In a small gallery on the fifth floor of the Museum of Modern Art in New York hangs one of the most famous paintings in Western culture; Vincent Van Gogh’s ‘The Starry Night’ (1889). Tourists flock to have their photograph taken next to the painting, marching past Cubist masterpieces by Picasso, Braque and others without a second glance. Perhaps the Cubists do not have the same immediate allure, perhaps they are harder to understand, or perhaps Van Gogh’s masterpiece is simply more famous, but these small galleries house some of the most iconic images in Western culture.
I have always been interested in the links between art and music, and conceived this recording along the lines of a Cubist painting, considering nocturnes and night music from multiple angles, but having the intention to create a complete picture through the album as a whole. There are contrasting areas of light and darkness, achieved by grouping pieces together according to different themes or criteria; sometimes by the composers’ nationality, sometimes by the key or intensity of the music, and still further groupings with particular themes. Thus there are pieces where suggestions of the nightmarish supernatural are never far away, a group in which depictions of the natural world are explicit, and by contrast another suggesting the edginess of the urban night.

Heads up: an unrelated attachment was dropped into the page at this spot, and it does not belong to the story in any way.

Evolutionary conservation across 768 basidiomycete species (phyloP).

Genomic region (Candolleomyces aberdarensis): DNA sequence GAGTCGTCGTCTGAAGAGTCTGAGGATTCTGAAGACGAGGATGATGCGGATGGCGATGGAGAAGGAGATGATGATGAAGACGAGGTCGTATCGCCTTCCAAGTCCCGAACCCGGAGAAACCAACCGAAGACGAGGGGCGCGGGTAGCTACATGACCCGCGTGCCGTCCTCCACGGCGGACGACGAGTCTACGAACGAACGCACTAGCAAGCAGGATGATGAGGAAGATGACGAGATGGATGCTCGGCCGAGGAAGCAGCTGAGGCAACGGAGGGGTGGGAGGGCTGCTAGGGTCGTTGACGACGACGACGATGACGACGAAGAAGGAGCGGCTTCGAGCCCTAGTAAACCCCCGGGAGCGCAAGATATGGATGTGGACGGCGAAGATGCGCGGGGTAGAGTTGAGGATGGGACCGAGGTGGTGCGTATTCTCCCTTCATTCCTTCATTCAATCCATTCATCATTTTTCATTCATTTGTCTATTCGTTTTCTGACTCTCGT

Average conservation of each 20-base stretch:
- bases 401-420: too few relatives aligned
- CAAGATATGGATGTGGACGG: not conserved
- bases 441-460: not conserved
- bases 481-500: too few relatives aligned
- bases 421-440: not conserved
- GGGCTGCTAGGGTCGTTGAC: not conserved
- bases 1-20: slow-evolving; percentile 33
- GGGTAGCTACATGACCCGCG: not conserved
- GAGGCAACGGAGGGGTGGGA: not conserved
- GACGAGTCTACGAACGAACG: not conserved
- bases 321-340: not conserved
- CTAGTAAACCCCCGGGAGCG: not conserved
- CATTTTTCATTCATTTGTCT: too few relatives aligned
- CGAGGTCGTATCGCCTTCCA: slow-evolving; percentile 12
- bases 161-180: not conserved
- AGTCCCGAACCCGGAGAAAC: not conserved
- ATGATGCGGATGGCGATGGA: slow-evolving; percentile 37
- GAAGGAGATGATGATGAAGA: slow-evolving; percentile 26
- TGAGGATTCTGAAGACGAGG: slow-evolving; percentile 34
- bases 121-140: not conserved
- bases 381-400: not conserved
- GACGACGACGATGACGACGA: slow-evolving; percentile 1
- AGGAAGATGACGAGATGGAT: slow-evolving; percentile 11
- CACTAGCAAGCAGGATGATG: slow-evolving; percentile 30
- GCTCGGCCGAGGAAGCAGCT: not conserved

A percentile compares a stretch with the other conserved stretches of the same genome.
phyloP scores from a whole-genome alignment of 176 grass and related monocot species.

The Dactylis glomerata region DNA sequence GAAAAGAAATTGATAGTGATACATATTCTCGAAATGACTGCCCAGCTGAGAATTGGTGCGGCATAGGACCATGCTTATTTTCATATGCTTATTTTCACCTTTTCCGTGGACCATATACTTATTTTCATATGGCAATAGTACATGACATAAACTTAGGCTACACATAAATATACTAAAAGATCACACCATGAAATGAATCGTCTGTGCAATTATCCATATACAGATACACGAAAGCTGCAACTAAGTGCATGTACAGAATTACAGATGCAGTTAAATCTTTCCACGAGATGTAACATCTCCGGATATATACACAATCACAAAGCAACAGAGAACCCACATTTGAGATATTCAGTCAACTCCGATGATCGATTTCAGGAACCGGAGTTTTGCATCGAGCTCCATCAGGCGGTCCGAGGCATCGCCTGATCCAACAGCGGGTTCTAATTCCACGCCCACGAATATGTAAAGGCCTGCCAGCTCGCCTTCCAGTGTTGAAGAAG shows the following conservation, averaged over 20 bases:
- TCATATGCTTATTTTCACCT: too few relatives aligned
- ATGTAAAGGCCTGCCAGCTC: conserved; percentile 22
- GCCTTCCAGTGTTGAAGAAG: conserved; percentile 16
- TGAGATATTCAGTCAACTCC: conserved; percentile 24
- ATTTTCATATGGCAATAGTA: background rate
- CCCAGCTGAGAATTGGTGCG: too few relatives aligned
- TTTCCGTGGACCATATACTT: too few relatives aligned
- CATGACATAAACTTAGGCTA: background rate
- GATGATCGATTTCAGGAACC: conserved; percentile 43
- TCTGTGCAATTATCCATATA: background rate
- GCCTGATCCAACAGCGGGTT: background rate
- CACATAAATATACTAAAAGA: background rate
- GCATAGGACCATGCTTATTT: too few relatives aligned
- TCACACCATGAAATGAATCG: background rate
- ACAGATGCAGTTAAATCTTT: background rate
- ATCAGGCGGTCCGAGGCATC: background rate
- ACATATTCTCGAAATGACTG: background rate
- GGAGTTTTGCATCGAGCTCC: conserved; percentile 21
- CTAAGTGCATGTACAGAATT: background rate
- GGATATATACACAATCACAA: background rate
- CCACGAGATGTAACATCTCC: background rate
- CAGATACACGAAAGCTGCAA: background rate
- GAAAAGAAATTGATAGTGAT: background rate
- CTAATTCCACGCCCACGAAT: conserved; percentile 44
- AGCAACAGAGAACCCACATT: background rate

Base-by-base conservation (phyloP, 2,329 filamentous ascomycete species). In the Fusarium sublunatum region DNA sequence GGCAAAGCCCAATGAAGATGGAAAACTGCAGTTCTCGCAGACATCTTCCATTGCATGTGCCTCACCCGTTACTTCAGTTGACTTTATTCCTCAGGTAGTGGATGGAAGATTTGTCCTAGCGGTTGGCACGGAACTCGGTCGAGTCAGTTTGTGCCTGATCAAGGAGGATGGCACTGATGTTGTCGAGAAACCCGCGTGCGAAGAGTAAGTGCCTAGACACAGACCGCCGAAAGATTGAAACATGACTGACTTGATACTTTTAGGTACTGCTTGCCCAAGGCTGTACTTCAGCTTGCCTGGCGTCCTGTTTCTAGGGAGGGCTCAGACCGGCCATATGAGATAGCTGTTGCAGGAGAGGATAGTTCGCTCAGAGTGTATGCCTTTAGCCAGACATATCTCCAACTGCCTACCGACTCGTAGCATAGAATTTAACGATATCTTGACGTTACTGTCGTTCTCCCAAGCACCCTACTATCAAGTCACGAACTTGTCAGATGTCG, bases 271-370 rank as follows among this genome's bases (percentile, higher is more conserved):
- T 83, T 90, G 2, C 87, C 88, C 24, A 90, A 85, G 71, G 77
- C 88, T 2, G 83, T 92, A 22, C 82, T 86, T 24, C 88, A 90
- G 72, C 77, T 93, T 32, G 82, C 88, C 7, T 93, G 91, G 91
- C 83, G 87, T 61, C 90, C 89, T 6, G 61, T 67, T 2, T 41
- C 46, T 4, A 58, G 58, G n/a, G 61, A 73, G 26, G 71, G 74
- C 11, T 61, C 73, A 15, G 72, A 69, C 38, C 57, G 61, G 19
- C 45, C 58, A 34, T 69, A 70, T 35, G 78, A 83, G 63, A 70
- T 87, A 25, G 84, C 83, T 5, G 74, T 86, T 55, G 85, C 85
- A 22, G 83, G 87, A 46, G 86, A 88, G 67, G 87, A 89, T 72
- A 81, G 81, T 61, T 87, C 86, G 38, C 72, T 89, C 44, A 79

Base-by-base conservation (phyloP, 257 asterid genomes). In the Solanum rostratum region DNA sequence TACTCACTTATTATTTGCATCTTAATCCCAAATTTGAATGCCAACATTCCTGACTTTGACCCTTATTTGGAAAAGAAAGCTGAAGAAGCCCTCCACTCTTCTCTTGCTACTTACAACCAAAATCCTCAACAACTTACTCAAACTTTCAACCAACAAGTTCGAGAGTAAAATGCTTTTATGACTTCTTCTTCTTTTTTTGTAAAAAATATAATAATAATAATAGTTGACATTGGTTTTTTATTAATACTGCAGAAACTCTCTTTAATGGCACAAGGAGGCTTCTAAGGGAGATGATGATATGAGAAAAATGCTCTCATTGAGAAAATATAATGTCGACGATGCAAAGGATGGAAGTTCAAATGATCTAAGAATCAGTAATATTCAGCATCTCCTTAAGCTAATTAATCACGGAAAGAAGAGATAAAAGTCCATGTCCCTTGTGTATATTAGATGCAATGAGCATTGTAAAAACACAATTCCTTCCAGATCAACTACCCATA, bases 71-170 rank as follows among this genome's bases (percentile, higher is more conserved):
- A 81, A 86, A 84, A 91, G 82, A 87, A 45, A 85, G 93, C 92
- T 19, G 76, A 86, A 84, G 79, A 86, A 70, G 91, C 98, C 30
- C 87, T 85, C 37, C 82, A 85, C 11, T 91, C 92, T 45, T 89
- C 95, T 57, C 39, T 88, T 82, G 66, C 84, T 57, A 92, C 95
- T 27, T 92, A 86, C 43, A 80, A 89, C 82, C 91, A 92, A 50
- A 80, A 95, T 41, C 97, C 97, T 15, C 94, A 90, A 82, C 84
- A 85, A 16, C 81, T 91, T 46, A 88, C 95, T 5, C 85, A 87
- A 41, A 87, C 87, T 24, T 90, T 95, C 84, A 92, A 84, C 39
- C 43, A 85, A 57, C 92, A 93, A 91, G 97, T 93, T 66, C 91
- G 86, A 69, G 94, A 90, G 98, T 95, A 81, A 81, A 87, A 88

Avoiding a chronological survey, nearly two hundred years’ worth of music is represented from the earliest example by John Field to works composed in this millennium. The works by Lowell Liebermann, Antonio Bibalo, Dave Brubeck and Leonid Desyatnikov serve as reminders that the nocturne has developed considerably from the earliest model of a pretty Romantic piece with a repeated left hand figure supporting a decorated right hand melody, and yet has retained the intense distillation of emotion.
Works of art served to further illuminate my thoughts as the album progressed, and the links between composers and artists became more apparent. Ivan Shishkin’s ‘In the Wild North’, painted in the same year (1891) as Grieg’s popular piece, seemed to illustrate the Norwegian sound world perfectly. Grieg and Edvard Munch were friends, and the artist’s series of paintings entitled ‘Separation’ (1896) seemed an apt companion to Glinka’s piece of the same title. James Abbott McNeill Whistler’s numerous ‘Nocturnes’ were constant points of reference, whilst John Atkinson Grimshaw’s ‘Under the Harvest Moon’ (1872) seemed to suggest something similar to Alec Rowley’s pastoral idyll, and Edward Hopper’s ‘Nighthawks’ (1942) brought some illumination to Dave Brubeck’s ‘Audrey’, even though the piece was originally homage to the film star Audrey Hepburn. Leonid Desyatnikov’s intoxicating music was conceived with the moving image in mind, and Fabian Perez’s sensual paintings seemed the perfect embodiment of Piazzolla’s music, but perhaps the most obvious link belongs to that between Selim Palmgren’s nocturne ‘The Stars are Twinkling’, and the famous painting on the fifth floor of the Museum of Modern Art in New York.